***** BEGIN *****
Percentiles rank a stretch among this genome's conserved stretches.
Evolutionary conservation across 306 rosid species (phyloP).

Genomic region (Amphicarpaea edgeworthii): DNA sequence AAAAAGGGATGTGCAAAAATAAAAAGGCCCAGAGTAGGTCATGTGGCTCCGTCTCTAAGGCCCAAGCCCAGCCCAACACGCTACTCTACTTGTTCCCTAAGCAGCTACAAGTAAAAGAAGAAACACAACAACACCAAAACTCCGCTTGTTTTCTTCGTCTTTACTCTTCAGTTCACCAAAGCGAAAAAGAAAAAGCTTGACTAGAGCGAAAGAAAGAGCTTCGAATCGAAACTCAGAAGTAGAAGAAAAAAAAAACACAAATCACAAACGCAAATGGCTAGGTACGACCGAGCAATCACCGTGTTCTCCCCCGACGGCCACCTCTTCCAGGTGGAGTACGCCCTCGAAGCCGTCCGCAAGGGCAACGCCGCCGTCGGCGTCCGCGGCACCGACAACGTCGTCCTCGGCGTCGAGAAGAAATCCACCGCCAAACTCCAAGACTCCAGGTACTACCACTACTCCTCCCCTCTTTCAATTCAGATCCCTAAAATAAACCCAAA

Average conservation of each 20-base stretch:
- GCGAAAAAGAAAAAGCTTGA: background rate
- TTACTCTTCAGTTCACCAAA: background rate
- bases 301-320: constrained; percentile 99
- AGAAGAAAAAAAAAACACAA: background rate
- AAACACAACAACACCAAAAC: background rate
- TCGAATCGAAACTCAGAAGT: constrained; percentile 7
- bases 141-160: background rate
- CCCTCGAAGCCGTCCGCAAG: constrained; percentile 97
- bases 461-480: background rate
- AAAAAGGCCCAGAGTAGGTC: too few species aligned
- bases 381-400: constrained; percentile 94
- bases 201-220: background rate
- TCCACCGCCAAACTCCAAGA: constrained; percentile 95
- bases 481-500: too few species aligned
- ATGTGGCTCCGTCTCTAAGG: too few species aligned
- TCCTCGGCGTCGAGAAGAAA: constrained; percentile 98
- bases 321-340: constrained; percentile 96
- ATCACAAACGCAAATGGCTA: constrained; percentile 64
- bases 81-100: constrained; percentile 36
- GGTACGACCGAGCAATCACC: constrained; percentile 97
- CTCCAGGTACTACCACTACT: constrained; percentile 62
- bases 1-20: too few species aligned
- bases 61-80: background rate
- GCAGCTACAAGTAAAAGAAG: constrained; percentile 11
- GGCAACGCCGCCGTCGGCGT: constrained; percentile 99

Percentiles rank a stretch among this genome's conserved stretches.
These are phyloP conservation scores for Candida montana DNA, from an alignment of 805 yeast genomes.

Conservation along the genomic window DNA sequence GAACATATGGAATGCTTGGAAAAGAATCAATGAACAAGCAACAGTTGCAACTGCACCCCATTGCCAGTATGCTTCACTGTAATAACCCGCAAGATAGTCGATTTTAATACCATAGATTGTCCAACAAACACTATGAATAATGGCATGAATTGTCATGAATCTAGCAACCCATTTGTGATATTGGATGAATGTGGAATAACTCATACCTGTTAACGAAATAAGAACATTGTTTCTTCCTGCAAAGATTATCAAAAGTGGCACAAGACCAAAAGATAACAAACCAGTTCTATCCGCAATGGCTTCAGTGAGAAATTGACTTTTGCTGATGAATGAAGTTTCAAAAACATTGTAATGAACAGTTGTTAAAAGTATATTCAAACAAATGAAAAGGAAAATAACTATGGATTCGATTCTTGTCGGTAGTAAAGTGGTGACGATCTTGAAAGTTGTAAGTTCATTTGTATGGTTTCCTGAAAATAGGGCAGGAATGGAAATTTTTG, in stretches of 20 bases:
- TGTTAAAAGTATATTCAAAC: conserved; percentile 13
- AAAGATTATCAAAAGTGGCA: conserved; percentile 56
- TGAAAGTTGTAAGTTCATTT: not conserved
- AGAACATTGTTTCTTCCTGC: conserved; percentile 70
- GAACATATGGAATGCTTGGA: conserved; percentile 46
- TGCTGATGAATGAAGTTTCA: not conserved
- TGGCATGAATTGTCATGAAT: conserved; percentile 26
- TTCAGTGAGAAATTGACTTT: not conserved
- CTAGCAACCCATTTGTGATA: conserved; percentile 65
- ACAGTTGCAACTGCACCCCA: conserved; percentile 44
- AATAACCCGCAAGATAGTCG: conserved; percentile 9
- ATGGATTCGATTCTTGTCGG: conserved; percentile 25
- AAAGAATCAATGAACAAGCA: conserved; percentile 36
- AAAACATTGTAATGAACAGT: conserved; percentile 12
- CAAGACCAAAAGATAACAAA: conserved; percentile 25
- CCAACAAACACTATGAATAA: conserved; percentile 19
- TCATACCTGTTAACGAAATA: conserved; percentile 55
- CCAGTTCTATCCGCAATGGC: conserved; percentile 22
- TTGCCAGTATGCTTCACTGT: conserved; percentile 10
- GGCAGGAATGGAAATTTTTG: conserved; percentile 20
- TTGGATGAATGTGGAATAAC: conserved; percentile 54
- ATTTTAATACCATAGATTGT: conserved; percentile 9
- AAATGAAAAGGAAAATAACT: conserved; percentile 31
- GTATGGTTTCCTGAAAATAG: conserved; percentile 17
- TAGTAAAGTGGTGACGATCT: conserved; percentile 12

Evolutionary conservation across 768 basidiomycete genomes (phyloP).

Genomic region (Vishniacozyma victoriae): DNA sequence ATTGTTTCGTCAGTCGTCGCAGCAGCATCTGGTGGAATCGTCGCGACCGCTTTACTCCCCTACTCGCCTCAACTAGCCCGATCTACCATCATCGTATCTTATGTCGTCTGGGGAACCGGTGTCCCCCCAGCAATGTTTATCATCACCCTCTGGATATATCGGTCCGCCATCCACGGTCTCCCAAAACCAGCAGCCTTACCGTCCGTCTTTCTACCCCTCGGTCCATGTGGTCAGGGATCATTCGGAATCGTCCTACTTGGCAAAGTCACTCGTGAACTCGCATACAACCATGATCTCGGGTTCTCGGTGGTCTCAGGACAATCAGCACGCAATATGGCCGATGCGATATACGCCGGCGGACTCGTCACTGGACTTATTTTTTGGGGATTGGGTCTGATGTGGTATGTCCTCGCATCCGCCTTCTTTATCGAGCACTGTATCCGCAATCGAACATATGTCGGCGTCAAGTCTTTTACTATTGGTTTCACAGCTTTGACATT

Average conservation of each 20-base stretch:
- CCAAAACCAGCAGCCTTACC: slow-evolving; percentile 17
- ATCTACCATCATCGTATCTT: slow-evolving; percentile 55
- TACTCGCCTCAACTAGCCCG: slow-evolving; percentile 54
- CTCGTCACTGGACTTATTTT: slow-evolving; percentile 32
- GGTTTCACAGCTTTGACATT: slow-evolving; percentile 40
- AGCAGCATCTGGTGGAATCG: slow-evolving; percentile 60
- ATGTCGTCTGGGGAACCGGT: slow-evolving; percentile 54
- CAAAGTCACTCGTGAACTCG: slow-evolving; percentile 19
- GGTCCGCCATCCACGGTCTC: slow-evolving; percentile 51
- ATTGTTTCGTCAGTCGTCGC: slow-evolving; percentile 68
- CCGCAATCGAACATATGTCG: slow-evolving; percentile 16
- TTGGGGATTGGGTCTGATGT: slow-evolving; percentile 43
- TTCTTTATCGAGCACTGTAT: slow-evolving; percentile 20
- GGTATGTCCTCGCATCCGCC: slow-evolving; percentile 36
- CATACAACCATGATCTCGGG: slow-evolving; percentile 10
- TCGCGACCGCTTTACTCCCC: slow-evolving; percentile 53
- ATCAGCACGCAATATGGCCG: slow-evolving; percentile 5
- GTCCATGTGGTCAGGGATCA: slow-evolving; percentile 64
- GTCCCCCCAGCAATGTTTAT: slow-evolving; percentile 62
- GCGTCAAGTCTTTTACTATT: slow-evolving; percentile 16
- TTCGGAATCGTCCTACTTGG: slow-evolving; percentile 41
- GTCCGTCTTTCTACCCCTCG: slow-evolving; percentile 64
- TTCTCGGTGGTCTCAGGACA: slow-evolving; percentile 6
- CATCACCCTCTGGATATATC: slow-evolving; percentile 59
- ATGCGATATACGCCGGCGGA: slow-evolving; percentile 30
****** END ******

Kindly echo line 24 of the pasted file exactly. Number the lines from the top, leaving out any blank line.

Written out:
- GGTACGACCGAGCAATCACC: constrained; percentile 97